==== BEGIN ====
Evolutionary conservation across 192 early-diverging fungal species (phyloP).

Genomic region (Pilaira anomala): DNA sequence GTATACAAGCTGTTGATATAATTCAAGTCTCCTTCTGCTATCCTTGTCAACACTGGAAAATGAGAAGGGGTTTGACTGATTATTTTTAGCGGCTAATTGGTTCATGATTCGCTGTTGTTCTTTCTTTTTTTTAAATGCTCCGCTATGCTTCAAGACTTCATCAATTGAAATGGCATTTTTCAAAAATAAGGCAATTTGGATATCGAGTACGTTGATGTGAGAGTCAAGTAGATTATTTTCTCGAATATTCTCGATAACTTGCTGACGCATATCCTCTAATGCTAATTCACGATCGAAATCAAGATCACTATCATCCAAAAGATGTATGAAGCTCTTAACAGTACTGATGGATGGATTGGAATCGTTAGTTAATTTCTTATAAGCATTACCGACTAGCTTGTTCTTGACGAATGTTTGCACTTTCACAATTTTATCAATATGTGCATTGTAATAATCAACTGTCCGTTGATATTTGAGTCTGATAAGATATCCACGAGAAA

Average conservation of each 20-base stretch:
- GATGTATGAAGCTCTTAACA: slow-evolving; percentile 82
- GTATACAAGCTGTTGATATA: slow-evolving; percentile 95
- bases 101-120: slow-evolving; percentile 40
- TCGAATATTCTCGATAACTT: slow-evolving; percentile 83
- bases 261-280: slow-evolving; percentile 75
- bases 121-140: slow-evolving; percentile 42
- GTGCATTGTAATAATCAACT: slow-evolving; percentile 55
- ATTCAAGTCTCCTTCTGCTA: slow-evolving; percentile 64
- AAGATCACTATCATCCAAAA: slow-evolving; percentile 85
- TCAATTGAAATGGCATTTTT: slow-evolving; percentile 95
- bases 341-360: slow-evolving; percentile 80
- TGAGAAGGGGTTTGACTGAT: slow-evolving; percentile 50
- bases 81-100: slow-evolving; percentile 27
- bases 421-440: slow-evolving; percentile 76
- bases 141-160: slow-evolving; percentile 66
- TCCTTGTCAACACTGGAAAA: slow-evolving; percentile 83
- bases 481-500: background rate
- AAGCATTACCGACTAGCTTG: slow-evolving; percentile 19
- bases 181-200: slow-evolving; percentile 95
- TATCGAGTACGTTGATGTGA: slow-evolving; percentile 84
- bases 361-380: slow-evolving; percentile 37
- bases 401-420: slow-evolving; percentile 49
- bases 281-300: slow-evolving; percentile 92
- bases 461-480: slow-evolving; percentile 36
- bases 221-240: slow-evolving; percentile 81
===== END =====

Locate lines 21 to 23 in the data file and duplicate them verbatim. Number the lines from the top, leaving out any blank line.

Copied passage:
- AAGCATTACCGACTAGCTTG: slow-evolving; percentile 19
- bases 181-200: slow-evolving; percentile 95
- TATCGAGTACGTTGATGTGA: slow-evolving; percentile 84